Programming is a way of structuring and layering activities at heritage sites throughout a year, encouraging repeat visits and building vital local support.
Today historic castles, manors and estates (HCME) face stiff competition from other leisure pursuits and simply opening the doors is no longer enough to entice people in.
The National Trust has found that the best way to grow audiences is not traditional marketing or even free tickets, but by changing the offer. Short of appearing in a Hollywood movie, which always drives up visitor numbers, cultural programming is the next best thing.
This is a way of creating and organising new experiences of your HCME, and presenting them in a way that appeals to your target audiences, or even different audiences concurrently.
Outdoor sites and gardens attract people back time and again, for a gorgeous walk or a stunning view, and more naturally programme themselves through the seasons. But static historic interiors may be perceived as one-off experiences. Programming allows the site to have multiple layers during the year, to one theme, thereby attracting an audience back mutiple times.
National Trust programming is sometimes an adjustment to things an HCME already does (like daily knighting ceremonies) or it can be more ambitious (turning Powis Castle back into a school) or a high-profile art installation. Historic places are not just an incidental backdrop, in each case they are integral to the whole enterprise.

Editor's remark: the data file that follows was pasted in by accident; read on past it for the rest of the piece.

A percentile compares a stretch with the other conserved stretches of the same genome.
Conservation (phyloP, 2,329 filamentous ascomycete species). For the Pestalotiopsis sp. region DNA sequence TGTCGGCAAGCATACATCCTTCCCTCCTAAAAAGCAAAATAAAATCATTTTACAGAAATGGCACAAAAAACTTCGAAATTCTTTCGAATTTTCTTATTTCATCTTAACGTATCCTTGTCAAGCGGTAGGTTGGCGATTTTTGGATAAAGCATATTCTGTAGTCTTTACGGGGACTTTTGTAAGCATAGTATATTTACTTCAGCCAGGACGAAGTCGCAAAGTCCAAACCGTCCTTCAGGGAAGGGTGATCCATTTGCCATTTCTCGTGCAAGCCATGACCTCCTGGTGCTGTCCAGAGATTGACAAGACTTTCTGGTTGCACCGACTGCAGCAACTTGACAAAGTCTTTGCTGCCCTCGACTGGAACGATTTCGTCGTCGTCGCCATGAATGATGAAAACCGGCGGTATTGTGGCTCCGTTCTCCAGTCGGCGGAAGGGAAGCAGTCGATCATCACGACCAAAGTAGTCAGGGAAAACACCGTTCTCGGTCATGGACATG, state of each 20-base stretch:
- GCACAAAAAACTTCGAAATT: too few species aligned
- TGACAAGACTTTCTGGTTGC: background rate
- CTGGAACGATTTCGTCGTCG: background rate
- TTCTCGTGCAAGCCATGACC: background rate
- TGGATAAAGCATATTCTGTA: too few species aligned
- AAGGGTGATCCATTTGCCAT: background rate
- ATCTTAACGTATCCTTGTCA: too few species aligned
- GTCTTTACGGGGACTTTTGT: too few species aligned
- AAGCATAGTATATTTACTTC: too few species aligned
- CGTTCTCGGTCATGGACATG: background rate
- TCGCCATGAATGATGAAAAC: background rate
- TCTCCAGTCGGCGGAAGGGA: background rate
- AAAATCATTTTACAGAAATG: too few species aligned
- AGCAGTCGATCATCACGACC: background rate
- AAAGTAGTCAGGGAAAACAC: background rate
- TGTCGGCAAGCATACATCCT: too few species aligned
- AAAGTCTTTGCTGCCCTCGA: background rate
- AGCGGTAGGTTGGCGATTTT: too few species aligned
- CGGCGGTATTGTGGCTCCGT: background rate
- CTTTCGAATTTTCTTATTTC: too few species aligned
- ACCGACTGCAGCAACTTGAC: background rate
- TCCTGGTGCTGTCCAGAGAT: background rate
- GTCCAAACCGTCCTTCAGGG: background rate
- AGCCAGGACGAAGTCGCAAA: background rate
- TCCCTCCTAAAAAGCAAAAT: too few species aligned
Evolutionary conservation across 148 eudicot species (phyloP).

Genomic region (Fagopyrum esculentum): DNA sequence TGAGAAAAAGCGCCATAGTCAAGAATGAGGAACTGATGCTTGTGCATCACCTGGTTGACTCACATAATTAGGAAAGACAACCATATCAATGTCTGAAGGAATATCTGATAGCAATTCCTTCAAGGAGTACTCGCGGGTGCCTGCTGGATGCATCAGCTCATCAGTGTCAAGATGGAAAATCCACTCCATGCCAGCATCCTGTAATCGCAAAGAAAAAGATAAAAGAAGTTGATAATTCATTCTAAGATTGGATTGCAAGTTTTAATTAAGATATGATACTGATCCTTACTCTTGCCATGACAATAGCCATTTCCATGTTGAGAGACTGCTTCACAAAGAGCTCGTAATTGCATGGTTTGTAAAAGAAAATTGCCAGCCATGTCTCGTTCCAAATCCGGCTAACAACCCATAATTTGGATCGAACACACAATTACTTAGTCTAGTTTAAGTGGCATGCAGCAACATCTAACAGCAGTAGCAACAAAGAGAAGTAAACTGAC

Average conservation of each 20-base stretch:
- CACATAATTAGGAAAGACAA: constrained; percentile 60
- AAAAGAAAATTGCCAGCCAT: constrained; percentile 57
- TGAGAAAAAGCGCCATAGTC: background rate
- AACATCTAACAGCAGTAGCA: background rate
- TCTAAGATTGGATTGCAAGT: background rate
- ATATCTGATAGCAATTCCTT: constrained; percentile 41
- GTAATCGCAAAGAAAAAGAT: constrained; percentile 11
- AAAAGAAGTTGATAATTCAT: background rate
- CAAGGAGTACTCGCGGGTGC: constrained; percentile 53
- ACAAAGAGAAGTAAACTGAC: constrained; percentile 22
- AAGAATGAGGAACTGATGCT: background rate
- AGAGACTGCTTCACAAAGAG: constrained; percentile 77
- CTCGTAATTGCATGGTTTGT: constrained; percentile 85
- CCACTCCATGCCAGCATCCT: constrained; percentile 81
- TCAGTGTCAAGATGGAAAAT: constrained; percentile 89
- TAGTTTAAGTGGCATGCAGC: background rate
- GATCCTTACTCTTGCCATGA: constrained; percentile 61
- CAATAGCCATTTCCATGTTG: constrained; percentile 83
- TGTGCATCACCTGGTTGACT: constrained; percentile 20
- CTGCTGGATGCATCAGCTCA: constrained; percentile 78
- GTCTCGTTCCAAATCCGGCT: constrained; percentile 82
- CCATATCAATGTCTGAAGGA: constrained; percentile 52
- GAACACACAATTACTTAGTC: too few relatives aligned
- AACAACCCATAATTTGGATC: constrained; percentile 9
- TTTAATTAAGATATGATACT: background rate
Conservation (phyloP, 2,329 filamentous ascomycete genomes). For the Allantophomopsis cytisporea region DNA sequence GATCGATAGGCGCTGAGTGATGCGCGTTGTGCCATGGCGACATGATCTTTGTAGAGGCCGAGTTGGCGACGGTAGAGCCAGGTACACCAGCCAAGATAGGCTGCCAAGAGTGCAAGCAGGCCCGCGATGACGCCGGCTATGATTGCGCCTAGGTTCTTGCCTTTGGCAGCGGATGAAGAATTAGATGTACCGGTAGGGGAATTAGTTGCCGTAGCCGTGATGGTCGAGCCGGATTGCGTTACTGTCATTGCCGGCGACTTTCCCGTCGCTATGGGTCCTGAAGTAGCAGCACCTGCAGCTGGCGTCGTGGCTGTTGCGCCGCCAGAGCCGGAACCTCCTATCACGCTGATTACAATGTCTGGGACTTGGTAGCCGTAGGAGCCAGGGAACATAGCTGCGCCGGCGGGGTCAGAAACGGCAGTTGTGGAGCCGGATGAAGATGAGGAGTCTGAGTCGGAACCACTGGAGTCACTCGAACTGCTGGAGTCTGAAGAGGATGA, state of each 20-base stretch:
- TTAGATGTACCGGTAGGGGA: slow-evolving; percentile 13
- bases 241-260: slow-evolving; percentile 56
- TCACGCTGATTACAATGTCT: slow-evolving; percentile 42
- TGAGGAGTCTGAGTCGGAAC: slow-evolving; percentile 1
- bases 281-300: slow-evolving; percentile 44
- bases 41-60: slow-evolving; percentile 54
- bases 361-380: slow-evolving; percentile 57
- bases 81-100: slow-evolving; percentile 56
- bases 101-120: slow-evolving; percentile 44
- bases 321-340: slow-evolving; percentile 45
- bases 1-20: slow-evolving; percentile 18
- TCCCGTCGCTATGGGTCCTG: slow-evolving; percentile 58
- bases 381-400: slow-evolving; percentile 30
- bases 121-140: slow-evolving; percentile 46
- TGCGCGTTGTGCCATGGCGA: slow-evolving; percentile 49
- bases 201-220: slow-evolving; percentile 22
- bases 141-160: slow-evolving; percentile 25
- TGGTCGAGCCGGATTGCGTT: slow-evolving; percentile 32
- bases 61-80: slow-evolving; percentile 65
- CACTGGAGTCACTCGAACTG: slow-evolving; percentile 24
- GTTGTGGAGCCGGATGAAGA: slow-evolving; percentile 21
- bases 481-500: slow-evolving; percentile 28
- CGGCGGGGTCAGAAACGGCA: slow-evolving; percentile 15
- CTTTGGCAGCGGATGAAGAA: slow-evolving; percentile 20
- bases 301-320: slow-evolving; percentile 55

Main stakeholders are the public and property managers. Artists and the creative industries may also get involved, often funded by public sector grants.
You don’t need a large site or a big budget to run an effective programme. You do need patience however as it can take time for new approaches to take root and sometimes they aren't always an instant hit. Programmes also need to be planned well in advance to make the most of marketing opportunities.
Evidence of success
The Trust has shown that programming can improve performance: higher visitor numbers and longer dwell times (more secondary spend). Visitor Experience scores at a property that arranged summer water-based activities for families went up to 86% (from 61%), retail and catering returns were up 12-13%, for example.
It also shifts perceptions of the Trust, broadens appeal by engaging local communities in the off-season or families in the school holidays and keeps spirit of place alive.
It is important to stay focussed on your core offer and not get distracted by too many programming ideas. National Trust evaluation shows that fewer, longer lasting events work best. Activities don't have to be one-off and can be regularly repeated or refreshed, and developed incrementally.
Potential for learning or transfer
Cultural programming can help policy makers see the value of being open to new ideas and an element of managed risk. It is not all rock concerts or food fairs however, and it is important to match activities to the DNA of the site.
Site managers can be inspired by the storytelling at Powis where the history of the Castle’s transformation into the ‘Welsh Girls School’ in the 1940s was told through the evacuees’ eyes. Or at Croft Castle where a family ancestor was one of the Monuments Men and a simple quiz tells the story of artworks lost during the War.
Programming broadens appeal by engaging local communities in the off-season or families in the school holidays. And it establishes more control, enabling property teams to manage seasonal variations in traffic.
It can also promote the wider societal benefit of heritage by addressing sensitive issues through playful and attractive way. A project at Calke Abbey challenged the stigma surrounding loneliness and social isolation.